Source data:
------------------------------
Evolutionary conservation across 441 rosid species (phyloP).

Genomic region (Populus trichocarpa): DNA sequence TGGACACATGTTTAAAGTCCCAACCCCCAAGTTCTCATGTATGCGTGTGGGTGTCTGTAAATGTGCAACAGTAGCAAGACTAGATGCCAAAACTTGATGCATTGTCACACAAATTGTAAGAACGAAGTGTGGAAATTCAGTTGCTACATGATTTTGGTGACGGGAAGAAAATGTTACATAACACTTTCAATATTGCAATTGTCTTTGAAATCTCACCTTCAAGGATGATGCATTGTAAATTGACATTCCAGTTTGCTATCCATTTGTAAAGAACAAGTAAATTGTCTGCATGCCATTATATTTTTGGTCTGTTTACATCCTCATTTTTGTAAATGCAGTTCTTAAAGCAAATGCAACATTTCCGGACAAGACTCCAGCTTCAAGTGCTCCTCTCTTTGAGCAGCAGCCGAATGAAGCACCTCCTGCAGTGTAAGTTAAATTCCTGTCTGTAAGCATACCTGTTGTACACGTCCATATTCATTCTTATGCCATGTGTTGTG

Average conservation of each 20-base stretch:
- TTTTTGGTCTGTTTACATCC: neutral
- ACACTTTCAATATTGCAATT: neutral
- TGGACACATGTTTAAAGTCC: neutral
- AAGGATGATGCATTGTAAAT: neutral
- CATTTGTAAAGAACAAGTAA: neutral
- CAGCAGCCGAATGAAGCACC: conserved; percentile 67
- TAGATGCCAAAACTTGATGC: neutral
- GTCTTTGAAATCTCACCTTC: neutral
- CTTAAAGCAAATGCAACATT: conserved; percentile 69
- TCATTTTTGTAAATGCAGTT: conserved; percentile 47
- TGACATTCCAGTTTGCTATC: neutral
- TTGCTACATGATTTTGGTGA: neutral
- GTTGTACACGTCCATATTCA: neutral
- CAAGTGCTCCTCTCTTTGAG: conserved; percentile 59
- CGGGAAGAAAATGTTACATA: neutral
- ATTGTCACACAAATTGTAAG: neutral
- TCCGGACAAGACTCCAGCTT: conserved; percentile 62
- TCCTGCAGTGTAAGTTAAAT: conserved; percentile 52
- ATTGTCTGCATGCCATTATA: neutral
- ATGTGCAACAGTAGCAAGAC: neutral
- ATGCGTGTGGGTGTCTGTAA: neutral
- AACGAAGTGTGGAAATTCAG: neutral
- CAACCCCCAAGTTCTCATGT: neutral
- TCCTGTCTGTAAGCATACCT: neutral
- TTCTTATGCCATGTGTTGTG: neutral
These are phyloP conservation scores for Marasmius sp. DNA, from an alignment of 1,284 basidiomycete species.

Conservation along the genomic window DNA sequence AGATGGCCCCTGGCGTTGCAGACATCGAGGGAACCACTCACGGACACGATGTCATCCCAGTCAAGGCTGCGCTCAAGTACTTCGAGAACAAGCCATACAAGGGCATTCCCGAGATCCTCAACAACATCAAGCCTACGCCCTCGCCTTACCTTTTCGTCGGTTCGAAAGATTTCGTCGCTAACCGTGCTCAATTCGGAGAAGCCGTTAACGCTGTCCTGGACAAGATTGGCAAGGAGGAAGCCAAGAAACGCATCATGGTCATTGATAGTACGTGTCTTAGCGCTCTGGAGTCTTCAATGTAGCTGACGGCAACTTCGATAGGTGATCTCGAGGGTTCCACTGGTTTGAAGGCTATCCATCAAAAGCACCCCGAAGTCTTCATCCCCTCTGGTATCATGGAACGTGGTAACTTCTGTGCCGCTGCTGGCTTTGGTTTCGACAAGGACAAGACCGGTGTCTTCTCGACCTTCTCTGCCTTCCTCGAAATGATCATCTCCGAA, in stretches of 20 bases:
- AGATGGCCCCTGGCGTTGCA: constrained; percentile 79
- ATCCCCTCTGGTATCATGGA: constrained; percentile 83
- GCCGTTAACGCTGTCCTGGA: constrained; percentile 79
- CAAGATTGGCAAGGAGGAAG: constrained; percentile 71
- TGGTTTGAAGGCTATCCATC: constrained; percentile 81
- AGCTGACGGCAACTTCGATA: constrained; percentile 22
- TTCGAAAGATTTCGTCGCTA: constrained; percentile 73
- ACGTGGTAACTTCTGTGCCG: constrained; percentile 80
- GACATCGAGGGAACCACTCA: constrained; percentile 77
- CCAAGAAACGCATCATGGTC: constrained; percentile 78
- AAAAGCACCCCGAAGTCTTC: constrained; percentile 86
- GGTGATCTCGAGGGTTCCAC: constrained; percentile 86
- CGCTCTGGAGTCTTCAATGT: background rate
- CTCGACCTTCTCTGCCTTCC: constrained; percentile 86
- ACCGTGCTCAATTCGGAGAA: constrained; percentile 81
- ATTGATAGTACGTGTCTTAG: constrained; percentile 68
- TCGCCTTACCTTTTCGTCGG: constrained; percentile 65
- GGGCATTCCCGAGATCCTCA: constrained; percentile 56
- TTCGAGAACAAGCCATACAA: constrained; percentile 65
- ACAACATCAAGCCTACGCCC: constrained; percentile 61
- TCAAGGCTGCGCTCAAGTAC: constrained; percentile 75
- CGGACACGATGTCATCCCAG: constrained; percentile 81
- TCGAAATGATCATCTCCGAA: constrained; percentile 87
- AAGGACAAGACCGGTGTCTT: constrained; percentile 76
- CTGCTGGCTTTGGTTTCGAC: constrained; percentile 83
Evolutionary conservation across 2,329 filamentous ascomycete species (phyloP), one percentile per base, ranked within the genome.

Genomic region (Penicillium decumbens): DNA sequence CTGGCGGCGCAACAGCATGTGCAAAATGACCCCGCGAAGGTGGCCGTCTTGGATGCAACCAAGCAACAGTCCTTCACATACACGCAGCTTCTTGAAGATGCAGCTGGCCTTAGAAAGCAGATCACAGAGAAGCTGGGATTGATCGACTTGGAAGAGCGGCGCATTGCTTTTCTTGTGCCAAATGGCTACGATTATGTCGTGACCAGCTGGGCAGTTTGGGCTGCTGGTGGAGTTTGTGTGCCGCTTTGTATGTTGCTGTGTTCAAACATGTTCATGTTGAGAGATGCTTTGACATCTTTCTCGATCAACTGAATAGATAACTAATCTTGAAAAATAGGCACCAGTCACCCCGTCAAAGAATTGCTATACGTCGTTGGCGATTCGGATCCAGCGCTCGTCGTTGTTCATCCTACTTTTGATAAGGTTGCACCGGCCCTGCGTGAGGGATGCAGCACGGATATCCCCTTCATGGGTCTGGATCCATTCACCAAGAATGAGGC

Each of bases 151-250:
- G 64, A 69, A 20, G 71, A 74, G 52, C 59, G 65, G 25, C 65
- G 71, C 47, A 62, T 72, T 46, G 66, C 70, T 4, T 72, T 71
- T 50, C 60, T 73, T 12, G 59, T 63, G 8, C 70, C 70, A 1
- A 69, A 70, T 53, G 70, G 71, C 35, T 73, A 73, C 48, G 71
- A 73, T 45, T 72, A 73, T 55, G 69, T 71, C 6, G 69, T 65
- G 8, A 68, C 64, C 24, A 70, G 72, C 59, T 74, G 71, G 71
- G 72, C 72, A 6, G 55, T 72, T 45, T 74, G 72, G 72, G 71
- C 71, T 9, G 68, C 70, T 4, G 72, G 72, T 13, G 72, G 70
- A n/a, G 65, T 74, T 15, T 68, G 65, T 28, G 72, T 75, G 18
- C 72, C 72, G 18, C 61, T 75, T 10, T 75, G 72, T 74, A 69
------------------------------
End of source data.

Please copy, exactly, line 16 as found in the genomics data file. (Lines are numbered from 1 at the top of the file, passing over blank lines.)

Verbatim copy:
- GTTGTACACGTCCATATTCA: neutral